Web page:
(Beyond Pesticides, January 14, 2020) Scientists have found a new method to reduce the sources of Lyme disease, but it is uncertain whether the finding will ultimately translate into fewer cases of human infections. Research published in the journal Experimental and Applied Acarology finds that incorporating Lyme vaccines into pelletized mouse food had the effect of reducing levels of Borrelia burgdorferi, the bacterium that causes Lyme disease, in both mice and ticks in a certain location. “So, the idea here is to vaccinate the mice,” study author Kirby Stafford, PhD told WBUR. “What we’ve done is incorporate a Lyme disease vaccine in an oral bait that would immunize them. That would prevent ticks feeding on those animals from becoming infected and then ultimately turn around and infect you.” To test their approach, researchers enrolled 32 homes in Redding, CT, an area where Lyme disease in endemic and several human cases are reported each year. Vaccine-incorporated mouse baiting stations were placed around 21 homes, while 11 acted as a control. Four times throughout the two year study period, mice and the ticks attached to them were trapped and tested for the disease. While there were no significant differences between the experimental […]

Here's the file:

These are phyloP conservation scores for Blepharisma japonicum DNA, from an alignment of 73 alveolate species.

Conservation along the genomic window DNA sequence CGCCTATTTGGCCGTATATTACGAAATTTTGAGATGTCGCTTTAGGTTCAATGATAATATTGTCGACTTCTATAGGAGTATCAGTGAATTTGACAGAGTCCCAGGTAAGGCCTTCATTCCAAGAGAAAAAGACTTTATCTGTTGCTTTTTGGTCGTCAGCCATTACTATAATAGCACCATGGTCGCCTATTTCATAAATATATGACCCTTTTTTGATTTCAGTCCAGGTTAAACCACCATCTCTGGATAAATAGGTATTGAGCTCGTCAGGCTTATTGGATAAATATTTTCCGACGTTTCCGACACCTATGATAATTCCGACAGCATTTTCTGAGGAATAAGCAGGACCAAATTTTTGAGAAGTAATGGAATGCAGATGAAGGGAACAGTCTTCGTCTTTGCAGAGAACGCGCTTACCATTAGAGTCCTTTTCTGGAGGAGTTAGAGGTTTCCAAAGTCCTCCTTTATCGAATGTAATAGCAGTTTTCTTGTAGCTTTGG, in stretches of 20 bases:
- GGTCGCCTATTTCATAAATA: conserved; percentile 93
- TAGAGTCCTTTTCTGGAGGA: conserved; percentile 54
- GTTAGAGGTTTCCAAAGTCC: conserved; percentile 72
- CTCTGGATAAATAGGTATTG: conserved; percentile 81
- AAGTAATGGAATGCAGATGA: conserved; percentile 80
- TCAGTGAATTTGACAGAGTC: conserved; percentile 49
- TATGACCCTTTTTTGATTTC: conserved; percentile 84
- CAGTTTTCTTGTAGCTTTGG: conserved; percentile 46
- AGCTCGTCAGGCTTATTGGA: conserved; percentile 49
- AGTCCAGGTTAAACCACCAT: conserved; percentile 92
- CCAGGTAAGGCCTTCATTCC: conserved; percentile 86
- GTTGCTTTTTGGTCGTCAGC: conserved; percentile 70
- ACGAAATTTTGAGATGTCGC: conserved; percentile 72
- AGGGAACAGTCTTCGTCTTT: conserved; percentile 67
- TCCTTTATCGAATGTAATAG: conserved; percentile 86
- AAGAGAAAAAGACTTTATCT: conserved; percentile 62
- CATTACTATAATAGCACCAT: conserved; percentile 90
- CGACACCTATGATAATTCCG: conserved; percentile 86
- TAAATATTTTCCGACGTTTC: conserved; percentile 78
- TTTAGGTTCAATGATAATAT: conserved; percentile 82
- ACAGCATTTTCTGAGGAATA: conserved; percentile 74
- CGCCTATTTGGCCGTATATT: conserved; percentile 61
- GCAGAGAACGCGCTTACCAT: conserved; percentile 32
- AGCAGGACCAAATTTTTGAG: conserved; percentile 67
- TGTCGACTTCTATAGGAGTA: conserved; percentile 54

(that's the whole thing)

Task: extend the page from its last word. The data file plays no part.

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10
Jan

Study Links Pyrethroid Insecticides to Cardiovascular Disease and Other Health Hazards